Date of this Version
The livestock industry has been restructuring during the past several decades, resulting in fewer and larger farms as well as some vertical integration. One particular livestock sector, hogs, has received much attention in Nebraska during the past year. An increase in the applications for new hog confinement facilities has caused concern for some rural residents. Some are worried about environmental damage, while others are concerned about economic implications for smaller farms. However, supporters of these facilities point to additional jobs and other economic benefits they can bring to a community. Given these issues, how do rural Nebraskans feel about large-scale pork production facilities? What do they feel are the economic, environmental and social impacts of these operations? Have they directly experienced any negative effects of livestock production?
This report details results of 4,196 responses to the 1998 Nebraska Rural Poll, the third annual effort to take the pulse of rural Nebraskans. Respondents were asked a series of questions about pork production including: their concerns regarding various locations of large-scale facilities, their perceptions about the impacts these facilities have, and if they have experienced any negative effects of livestock production. Comparisons have been made among different subgroups of respondents, e.g., comparisons by community size, region, age, occupation, etc. Based on these analyses, some key findings emerged:
• Rural Nebraskans become increasingly concerned about the development of large-scale pork production facilities as these proposed developments approach their residences. While 38% of the respondents were very concerned about the development of these facilities in Nebraska, this increased to 49% when the facilities would be within their local community and 69% when they would be within a mile of their residence.
• Over one-half of rural Nebraskans agree that smaller pork production facilities are better than large-scale facilities for both the state and local economy. Approximately fifty-seven percent of the respondents agreed with these two statements. Conversely, only 12% thought larger facilities were better for the state’s economy, and 16% thought the larger facilities were better for the local economy.
• The majority of rural Nebraskans are concerned about the environmental impacts of pork production facilities. Fifty-four percent agreed that even if properly managed, large-scale pork production facilities damage the environment. And almost three-quarters of the respondents (73%) agreed that all hog operations should be monitored for proper treatment and disposal of wastes. Seventeen percent agreed that only large operations should be monitored.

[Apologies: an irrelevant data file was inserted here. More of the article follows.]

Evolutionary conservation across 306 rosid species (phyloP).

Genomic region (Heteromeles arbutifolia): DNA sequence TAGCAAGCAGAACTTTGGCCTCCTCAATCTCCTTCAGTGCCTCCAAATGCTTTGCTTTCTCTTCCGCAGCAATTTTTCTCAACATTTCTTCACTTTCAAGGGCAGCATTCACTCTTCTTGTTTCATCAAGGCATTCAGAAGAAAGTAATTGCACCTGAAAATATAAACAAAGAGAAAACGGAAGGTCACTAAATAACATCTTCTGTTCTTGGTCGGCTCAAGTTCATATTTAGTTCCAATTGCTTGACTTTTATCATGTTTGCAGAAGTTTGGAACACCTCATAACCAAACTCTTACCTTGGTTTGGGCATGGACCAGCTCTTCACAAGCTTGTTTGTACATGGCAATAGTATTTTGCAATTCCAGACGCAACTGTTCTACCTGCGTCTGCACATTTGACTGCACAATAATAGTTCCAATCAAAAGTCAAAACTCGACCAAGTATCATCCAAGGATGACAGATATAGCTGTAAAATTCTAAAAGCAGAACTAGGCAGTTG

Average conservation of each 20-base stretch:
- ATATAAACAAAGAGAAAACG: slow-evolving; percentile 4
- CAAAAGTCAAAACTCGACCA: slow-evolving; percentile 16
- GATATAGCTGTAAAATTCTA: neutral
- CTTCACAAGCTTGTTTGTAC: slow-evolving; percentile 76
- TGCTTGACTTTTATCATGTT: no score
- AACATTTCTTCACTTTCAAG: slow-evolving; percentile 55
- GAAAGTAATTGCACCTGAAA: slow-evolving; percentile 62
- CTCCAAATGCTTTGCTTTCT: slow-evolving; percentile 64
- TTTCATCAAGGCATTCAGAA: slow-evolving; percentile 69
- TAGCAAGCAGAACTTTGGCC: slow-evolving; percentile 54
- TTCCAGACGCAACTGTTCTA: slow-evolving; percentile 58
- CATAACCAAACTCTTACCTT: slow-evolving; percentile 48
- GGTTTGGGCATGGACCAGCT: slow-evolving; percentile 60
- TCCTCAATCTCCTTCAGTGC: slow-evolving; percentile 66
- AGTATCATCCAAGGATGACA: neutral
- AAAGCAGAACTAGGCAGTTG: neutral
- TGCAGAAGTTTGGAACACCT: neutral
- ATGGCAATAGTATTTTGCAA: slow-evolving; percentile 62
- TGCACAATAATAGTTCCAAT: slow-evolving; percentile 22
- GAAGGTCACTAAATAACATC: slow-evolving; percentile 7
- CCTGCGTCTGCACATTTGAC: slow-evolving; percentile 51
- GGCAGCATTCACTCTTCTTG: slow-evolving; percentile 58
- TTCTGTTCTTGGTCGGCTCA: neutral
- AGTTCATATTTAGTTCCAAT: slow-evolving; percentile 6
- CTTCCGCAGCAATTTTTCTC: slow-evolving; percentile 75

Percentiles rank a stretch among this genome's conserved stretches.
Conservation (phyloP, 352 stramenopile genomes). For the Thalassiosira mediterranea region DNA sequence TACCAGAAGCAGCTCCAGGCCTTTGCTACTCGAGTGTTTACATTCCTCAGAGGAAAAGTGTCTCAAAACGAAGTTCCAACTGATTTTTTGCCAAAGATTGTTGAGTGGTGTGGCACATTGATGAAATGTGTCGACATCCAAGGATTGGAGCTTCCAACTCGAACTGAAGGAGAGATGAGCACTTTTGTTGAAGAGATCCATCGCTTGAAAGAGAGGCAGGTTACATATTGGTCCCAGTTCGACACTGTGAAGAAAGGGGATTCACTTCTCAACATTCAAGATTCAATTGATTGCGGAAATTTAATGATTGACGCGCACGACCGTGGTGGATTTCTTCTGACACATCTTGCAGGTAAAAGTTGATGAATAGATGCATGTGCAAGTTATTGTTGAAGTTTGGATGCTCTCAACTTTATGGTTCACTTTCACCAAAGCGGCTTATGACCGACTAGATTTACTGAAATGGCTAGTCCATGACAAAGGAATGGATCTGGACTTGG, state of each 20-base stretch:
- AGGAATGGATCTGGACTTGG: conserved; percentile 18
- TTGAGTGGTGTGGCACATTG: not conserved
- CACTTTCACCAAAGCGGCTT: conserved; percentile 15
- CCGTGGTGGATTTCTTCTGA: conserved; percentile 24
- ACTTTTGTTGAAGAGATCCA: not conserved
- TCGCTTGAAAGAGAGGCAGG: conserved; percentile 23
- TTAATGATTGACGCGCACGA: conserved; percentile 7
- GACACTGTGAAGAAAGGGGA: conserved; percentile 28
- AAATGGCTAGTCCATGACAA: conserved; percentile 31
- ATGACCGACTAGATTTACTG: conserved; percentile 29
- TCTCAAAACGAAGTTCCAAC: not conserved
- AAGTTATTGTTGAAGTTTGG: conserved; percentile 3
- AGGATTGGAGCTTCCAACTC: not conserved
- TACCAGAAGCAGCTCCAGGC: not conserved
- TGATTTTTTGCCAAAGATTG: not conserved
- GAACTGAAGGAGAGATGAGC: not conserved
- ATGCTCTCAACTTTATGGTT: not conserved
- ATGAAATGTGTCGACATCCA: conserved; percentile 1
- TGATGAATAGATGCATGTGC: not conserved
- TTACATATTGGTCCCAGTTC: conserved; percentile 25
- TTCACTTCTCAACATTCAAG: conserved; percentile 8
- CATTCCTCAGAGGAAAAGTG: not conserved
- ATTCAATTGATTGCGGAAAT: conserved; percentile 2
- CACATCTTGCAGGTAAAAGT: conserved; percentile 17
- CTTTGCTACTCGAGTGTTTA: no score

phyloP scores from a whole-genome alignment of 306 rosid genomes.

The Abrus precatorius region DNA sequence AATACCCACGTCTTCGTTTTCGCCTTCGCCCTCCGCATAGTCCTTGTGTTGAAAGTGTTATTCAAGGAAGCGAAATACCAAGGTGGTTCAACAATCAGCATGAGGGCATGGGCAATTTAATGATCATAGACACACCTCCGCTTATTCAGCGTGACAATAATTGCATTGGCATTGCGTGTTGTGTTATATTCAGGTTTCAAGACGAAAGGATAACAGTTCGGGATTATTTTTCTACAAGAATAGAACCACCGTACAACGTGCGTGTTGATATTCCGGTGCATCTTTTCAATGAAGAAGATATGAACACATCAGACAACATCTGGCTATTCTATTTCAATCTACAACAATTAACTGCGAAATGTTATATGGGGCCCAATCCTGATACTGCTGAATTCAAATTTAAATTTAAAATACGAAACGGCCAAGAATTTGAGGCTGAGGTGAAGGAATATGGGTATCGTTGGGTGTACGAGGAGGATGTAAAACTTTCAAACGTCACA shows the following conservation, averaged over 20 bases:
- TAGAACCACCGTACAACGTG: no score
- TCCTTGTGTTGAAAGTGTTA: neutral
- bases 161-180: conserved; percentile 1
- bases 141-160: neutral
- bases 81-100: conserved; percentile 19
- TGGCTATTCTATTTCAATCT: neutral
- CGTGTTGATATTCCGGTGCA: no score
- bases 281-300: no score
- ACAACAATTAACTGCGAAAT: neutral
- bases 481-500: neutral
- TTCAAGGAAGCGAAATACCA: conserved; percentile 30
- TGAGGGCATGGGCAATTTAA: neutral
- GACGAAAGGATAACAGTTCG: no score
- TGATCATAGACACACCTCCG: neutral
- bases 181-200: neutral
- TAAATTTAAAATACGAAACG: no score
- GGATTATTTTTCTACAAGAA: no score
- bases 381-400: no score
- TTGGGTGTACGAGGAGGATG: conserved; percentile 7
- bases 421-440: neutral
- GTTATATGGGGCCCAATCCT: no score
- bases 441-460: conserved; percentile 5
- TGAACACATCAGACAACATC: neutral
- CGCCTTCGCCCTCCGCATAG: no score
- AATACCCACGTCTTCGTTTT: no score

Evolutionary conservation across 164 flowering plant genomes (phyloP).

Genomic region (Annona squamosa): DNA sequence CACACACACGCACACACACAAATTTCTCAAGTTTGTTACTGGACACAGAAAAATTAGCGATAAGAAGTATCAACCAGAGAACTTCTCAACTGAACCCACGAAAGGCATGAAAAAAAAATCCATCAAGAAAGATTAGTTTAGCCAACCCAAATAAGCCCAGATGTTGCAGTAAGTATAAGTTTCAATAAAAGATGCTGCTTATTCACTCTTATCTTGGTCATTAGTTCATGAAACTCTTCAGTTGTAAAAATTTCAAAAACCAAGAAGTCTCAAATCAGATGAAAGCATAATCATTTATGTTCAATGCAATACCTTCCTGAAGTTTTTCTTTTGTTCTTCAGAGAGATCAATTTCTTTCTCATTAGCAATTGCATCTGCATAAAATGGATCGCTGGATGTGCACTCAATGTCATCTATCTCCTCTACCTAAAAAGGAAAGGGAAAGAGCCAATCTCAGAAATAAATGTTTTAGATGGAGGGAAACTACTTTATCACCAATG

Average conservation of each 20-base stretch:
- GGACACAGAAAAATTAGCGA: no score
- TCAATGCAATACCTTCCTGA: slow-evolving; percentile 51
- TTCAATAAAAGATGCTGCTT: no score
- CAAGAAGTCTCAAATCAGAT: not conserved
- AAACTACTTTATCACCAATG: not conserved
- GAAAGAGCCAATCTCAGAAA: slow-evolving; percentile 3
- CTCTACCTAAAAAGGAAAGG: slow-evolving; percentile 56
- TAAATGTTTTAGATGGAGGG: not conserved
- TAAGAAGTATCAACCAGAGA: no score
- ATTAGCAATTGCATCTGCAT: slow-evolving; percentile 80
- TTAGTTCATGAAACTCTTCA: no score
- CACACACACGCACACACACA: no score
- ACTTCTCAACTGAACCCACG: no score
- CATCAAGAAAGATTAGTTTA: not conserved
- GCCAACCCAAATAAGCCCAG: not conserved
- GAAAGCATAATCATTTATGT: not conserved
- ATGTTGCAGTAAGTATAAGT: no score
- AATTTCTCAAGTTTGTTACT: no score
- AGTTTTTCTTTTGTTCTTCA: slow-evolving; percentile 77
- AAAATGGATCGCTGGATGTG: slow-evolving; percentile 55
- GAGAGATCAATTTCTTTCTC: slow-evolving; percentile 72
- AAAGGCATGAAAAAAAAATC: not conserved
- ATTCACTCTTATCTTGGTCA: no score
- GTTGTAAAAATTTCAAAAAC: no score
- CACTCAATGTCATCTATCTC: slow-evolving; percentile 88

• Rural Nebraskans have mixed opinions on the desirability of pork production. Thirty-six percent of the respondents agreed that it is better to have some pork production and some odor problems in their community. However, almost an identical proportion (35%) agreed that it is better to have no pork production and no odor problems in their community. Thirty percent were undecided.
• A majority of rural Nebraskans feel that large-scale facilities owned by local farmers are better for their community than large facilities owned by outside investors. Seventy-nine percent of the respondents agreed that large-scale facilities owned by local farmers are better for the community than large-scale facilities owned by outside investors. Only four percent agreed with the opposing view, that large-scale facilities owned by outside investors are better than those owned by local farmers.
• Over one-half of rural Nebraskans were undecided about the effects of the location of large-scale pork production facilities in a community on its social relations. Fifty-two percent were undecided regarding the effect these large facilities have on a community’s social relations. Thirty-nine percent thought these facilities would diminish social relations in the community.
• Over one-half of rural Nebraskans agreed that if large-scale pork production facilities locate in a community, market access for smaller farms will decline. Fifty-four percent of the respondents agreed with this statement, while thirty-four percent were undecided. Only thirteen percent agreed that market access for smaller farms would increase if these facilities locate in a community.
• Some rural Nebraskans are more concerned than others about large-scale pork production facilities. In general, there was considerable concern expressed about largescale pork production facilities across all types of respondents to the 1998 Nebraska Rural Poll. However, the level of concern tended to increase with the age of the respondent; and tended to be higher (a) among those living in smaller communities and in Northeast Nebraska, and (b) among males, those with lower incomes and lower educational levels, and farmers/ranchers.
• The majority of rural Nebraskans either didn’t know or said they had not directly experienced the following as a result of livestock production: high nitrates in drinking water supply, contamination of local surface water, unacceptable dust levels, and unacceptable noise levels. However, the majority of respondents stated they had experienced at least a minor level of unacceptable odor. Sixty-nine percent of the respondents didn’t know or hadn’t experienced high nitrates and sixty-eight percent didn’t know or hadn’t experienced surface water contamination. The proportions responding either “don’t know” or “none” for unacceptable dust and unacceptable noise were 55% and 71%, respectively. However, sixty-four percent had experienced at least a minor level of unacceptable odor as a result of livestock production.